RALEIGH, N.C. (AP) -North Carolina State's most reliable receiver missed all of Tom O'Brien's debut season with a serious injury. The team's top two rushers were severely banged up and barely played for their new coach.
And as O'Brien prepares to start his second year in Raleigh, some of his best players are once again carrying crutches instead of helmets.
``I'm pretty sure we're used to it now,'' tight end Anthony Hill said.
Hill didn't play a down last year after leading the team in receptions in 2006 and then tearing a knee ligament in the offseason, one of the most prominent casualties of an injury-riddled year that never really got going until it was too late.
The health concerns that kept 10 starters out of games last season have threatened to derail Year 2 of O'Brien's reconstruction project, leading the former Marine to quip of his defensive line that ``we don't want to be in a situation where we're playing a German and a walk-on the second or third game of the year.
``We're almost there at safety,'' he added, ``except we don't have a German.''
O'Brien was referring to Markus Kuhn, who never started, but saw action in 11 games last season at tackle and end.
N.C. State fans have to wonder what O'Brien's team can accomplish if the veteran coach ever has a full complement of players on the depth chart. While every team deals with the bumps and bruises that come with preseason camp, the Wolfpack have been particularly cursed:
- Running back Toney Baker, still recovering from the knee injury he suffered in the '07 opener, had a subsequent operation to clean out extra cartilage in his knee. That procedure likely will sideline him for a few more weeks.
- Safety Clem Johnson is out with a broken jaw suffered during a preseason scrimmage, further thinning the depth at a position that had few bodies already.
- Top returning receiver Donald Bowens will miss the season with a hairline fracture in his spine.
Even though the injuries have forced players to learn how to adjust to the loss of a teammates, the Wolfpack clearly can't afford any more casualties.
``They take things in stride much better (this year), which is good,'' O'Brien said. ``Surely there are going to be injuries, but hopefully none this significant as the (ones) we've had in camp.''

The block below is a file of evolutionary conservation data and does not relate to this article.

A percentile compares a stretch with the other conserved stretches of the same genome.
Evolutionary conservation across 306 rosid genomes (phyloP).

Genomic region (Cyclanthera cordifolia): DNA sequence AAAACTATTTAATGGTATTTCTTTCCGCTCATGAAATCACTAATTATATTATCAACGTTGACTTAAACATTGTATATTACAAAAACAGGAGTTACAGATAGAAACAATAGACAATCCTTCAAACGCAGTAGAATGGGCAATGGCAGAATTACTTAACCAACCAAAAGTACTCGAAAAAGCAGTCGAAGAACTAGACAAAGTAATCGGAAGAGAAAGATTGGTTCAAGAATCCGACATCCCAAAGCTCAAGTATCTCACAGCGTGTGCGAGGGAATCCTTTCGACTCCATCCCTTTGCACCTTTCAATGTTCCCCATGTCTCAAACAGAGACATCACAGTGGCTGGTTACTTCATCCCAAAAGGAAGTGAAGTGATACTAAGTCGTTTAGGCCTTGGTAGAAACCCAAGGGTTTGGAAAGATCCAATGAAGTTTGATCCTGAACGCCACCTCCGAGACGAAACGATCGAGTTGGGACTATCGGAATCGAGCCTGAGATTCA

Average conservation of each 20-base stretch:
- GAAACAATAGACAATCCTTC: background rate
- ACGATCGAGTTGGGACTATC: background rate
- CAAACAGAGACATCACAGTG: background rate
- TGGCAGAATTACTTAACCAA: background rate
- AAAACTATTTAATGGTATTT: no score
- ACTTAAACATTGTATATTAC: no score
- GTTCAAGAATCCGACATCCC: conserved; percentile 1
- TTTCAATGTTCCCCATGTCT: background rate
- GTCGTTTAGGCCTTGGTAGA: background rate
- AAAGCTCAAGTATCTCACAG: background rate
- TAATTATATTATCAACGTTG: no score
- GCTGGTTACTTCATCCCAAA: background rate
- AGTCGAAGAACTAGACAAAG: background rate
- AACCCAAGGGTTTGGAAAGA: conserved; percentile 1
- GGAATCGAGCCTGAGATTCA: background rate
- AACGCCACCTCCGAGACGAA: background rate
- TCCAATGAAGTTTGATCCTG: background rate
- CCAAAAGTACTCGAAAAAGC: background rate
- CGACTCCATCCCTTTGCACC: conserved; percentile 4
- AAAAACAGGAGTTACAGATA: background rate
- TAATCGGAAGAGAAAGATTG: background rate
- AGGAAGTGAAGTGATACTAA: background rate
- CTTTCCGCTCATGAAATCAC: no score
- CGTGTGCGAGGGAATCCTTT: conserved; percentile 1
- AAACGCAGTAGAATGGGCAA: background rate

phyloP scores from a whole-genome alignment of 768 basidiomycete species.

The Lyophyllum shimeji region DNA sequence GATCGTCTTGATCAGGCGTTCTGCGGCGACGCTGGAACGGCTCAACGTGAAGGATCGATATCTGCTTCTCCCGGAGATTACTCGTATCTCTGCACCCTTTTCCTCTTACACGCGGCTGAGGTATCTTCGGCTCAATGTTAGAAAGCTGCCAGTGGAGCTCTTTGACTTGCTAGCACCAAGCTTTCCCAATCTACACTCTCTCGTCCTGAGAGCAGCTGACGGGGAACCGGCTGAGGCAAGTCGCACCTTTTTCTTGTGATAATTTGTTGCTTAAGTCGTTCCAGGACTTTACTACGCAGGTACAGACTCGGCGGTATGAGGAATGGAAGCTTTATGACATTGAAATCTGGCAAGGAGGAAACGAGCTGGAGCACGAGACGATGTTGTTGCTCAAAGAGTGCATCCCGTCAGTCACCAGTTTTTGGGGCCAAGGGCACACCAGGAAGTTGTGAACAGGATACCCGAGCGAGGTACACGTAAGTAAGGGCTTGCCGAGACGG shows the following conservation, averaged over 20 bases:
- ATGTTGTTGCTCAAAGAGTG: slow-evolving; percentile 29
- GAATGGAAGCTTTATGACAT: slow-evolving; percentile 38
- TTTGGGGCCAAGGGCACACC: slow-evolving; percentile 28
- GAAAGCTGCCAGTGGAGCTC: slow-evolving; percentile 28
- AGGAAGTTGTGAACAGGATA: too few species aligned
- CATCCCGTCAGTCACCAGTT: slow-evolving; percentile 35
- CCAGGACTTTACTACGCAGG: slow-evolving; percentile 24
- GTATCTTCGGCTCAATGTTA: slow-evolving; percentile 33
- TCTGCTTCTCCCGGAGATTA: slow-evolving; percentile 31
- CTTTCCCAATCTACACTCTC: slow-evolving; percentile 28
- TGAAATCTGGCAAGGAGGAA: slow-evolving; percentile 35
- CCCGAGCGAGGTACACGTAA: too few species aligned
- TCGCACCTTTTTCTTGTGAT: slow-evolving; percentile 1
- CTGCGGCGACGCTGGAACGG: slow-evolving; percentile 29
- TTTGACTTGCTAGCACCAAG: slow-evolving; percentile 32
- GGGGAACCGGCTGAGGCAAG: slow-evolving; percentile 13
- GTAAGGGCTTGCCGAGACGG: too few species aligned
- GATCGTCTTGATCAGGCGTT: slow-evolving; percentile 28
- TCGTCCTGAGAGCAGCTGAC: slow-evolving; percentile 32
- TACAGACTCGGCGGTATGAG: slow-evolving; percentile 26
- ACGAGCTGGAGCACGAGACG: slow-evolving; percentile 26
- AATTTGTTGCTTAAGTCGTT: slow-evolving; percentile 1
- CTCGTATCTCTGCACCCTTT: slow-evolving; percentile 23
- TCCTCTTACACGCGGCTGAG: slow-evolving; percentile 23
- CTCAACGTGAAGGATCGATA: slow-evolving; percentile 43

Bowens caught 41 passes for 598 yards and three touchdowns last year. His injury robs the Wolfpack of their leading returning receiver and most capable return man while also leaving an unsettled quarterback situation without its most dependable target.
``When you lose your most experienced and best receiver, that certainly hurts you when you're trying to find a quarterback,'' O'Brien said. ``It's a tough situation to be in and it's a tough situation for him to sit out this year. But we faced, and in my past we faced, these situations and one man's misfortune is another man's opportunity. So (I'm) just waiting for another man to step up and take that opportunity.''
There are plenty of other questions up and down the lineup for N.C. State, which rebounded from a 1-5 start last season to win four straight and threaten to win bowl eligibility before ending the season with losses to Wake Forest and Maryland.
One-time third-stringer Jamelle Eugene emerged as the team's go-to back last year when Baker and Andre Brown went down, but can he carry the load all season? The defense ranked among the nation's worst last season, so is the loss of seven starters actually a good thing?
And just who will throw the ball to the thinned group of receivers?
An open five-man quarterback competition has been whittled to three, with third-year starter Daniel Evans vying for his old job against redshirt freshman Russell Wilson and freshman Mike Glennon. Evans, the only candidate with game experience, led the Wolfpack's four-game winning streak last season but there remain lingering concerns about the 6-foot-2 player's arm strength.
O'Brien plans to settle on a starter by the team's final scrimmage of the preseason, roughly a week before N.C. State opens the season with a difficult test at South Carolina.
``You're going to have to learn to play before a crowd sooner or later, so why not start off the bat and go do it?'' O'Brien said. ``Maybe it's not the most ideal way you want to start. ... But they're all competitors. They all want to play against the best, and that's part of being at that position too, is accepting challenges to be the guy to go down there and play.''

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